Iceland is the land of ice and fire. With one of the largest volcanic eruptions in Icelandic history having recently taken place in Holuhraun, by Bardarbunga, this statement couldn't be more true.
Iceland is full of volcanoes, that erupt quite frequently but have never directly killed or harmed anyone in the country. In fact, these forces of nature attract many visitors and there is a variety of volcano tours on offer. To see this particular area, you can go on a 3 day super jeep tour!
The most recent volcanic eruption in Iceland was the Holuhraun volcanic eruption in Bardarbunga that started on the 29th of August 2014 - and lasted until the 27th of February 2015. It became at least eight times bigger than the 2010 eruption in Eyjafjallajökull and is the largest (by volume) in Iceland since the massive 1783-4 eruption of Laki.
Bárðarbunga is named after an early Icelandic settler named Gnúpa-Bárður, and literally translates as "Bardur's bulge". Holuhraun literally translates as "Hole lava".
Yes and No. If you go to see an erupting volcano just make sure you go with professionals that know what they are doing. If you decide to go on your own, that's when it becomes dangerous.
Although I wouldn't recommend dangling your feet over a volcano like Iurie is doing in the picture above, I would highly recommend going to see a volcanic eruption in Iceland.
Overland travel was not allowed until the eruption had subsided, so the only way to witness it was to fly over it. An eruption shouldn't make you scared, in fact, it's a fantastic opportunity to see an erupting volcano with your bare eyes! Although the eruption has now stopped, you can still go on a helicopter tour over the area of Holuhraun and admire the new landscape!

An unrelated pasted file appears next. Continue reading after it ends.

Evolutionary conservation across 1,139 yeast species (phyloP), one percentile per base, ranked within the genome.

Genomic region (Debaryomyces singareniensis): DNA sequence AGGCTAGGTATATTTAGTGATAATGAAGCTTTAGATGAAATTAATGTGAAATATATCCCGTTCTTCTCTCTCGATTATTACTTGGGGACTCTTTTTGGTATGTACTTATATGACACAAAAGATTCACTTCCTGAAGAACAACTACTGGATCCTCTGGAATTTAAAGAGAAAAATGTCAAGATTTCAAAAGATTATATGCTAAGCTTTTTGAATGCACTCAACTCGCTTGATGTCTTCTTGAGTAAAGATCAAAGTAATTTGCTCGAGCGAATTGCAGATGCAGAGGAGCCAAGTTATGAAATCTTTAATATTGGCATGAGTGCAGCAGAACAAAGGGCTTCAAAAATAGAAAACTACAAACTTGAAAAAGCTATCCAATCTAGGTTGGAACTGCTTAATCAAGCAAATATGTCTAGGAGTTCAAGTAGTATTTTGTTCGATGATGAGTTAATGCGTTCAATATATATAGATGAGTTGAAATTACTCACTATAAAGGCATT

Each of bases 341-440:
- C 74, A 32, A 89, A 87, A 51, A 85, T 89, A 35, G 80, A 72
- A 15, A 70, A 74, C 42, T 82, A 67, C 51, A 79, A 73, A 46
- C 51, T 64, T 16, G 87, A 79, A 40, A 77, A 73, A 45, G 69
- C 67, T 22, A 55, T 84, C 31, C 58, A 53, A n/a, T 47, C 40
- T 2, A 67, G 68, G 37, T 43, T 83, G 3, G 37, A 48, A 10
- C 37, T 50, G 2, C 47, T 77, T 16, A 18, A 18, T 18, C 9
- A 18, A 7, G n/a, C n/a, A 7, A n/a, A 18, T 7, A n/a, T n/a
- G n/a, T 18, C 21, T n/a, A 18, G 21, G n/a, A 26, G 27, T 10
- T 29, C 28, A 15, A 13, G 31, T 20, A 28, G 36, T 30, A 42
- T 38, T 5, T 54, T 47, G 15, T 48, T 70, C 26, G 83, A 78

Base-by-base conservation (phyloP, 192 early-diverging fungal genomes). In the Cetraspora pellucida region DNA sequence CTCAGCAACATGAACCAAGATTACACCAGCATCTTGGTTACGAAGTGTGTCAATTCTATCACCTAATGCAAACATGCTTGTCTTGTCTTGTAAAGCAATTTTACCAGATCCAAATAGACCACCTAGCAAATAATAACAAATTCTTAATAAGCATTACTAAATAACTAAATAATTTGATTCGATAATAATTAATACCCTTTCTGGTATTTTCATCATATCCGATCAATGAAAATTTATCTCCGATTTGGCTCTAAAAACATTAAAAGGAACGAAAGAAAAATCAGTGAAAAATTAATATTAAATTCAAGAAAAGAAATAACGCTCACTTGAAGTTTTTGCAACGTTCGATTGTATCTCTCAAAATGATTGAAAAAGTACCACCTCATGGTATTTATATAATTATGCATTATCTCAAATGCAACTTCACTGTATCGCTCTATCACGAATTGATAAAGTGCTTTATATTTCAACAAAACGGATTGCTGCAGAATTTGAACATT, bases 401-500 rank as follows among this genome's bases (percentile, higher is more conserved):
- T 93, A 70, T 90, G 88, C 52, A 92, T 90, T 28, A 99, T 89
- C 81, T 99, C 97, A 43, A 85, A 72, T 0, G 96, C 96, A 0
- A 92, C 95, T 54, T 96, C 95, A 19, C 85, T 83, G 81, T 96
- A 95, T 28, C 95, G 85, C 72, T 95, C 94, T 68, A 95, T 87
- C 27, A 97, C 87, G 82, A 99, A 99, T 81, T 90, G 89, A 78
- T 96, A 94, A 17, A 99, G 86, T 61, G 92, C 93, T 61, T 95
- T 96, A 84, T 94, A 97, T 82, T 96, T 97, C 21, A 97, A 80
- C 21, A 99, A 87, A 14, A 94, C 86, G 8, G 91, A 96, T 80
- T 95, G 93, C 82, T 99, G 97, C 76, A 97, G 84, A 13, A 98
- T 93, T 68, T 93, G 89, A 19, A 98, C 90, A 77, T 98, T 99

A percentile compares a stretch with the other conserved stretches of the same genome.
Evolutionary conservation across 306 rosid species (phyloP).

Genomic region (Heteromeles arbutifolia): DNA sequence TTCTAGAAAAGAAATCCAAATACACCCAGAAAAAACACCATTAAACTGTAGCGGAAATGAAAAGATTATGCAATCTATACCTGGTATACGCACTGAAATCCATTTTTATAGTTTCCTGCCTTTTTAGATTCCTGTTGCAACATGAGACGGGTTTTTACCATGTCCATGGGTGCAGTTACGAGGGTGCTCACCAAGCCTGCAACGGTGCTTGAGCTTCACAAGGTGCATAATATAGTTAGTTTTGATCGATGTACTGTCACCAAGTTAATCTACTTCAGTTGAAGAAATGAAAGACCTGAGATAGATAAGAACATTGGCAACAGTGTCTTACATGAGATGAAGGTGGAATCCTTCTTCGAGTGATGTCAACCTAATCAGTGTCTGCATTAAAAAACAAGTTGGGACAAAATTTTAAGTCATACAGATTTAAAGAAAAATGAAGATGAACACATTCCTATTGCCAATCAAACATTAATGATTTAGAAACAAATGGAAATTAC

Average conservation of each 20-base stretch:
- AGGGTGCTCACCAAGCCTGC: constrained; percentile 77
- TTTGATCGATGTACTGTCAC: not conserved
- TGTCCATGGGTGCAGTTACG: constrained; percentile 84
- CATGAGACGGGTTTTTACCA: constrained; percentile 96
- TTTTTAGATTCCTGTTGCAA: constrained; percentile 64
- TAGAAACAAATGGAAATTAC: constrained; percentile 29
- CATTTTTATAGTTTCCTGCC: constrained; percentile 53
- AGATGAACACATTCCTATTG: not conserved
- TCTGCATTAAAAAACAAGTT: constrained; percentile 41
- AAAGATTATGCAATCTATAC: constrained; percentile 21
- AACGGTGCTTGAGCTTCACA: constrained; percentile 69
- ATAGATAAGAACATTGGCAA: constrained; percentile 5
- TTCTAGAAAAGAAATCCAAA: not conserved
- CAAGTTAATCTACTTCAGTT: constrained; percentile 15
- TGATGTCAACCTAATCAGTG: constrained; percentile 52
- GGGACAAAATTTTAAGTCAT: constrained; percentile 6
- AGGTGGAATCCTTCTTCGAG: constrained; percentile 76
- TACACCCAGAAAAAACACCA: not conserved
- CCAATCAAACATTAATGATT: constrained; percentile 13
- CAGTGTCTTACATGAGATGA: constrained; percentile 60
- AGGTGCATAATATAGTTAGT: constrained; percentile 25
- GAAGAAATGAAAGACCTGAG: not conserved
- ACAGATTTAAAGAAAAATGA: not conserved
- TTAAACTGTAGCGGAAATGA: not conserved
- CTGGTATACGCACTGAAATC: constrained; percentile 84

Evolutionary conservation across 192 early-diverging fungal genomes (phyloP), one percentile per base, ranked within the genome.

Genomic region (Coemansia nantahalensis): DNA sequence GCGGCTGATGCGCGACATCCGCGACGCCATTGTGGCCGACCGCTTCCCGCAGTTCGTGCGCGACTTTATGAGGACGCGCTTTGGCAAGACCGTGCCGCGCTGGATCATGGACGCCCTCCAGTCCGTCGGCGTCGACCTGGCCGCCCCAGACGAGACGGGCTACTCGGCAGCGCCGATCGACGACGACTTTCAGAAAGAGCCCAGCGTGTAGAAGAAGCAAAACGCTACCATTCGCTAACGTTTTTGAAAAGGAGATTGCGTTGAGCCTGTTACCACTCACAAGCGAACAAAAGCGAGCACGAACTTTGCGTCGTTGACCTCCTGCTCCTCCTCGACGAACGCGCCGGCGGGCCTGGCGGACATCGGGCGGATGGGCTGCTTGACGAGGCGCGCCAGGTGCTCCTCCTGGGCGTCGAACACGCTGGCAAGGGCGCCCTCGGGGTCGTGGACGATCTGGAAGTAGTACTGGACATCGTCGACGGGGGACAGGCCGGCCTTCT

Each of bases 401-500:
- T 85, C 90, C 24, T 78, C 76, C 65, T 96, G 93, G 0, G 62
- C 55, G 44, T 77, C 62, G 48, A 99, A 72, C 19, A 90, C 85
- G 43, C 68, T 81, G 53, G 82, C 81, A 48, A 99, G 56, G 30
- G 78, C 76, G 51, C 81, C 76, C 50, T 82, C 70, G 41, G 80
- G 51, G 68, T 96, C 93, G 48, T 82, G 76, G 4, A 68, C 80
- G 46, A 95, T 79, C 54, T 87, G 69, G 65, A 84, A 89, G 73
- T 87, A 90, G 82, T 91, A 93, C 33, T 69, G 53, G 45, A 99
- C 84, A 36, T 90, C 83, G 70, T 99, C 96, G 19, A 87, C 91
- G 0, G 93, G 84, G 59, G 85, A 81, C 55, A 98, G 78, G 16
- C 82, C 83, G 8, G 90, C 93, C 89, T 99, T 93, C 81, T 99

The eruptive activity itself was fairly tame, no giant ash plumes disrupted air travel - and indeed all airports, international and domestic, stayed open. There were some highland closures for overland travel but mainly travel agencies were waiting to be able to offer overland travel.
The eruption produced a great deal of lava flow but not enough ash to ground flights like many people remember from the Eyjafjallajökull volcanic eruption in 2010.
Bardarbunga is a strato-volcano, located underneath approximately 500 metres of ice in Vatnajökull glacier. Bardarbunga is one of Iceland's most extensive volcanic system, approximately 200 km long and 25 km wide. The caldera is about 70 square km, up to 10 km wide and about 700 m (2,300 ft) deep. The highest peak of Bardarbunga is 2009 m, making it the second highest mountain in Iceland.
Bardarbunga has had about 300-400 eruptions during the past 10,000 years, which includes only 23 eruptions in historic times (approximately the past 1000 years).
The eruption fissure at Holuhraun eruption was about 3 km long. There was a steady flow of lava, that created a new lava field that covers over 72 square km.
Ginger Zee from Good Morning America on ABC news channel came to see the volcano eruption at Bardarbunga - and brought drones with her! Spectacular footage from inside the fissure was caught on camera, some of which you can see here.
Witnessing a volcanic eruption is a limited opportunity - and any landscape photographer's dream!
These spectacular pictures of the volcanic eruption were taken by our talented co-founder, Iurie Belegurschi. You are free to use them for your blog and website, without cost, if you reference Guide to Iceland with a link.
Who knows when the next eruption will take place? In the meantime, you can still come and enjoy Iceland's breathtaking nature. If you're here in wintertime, you might even catch the Northern Lights dancing overhead!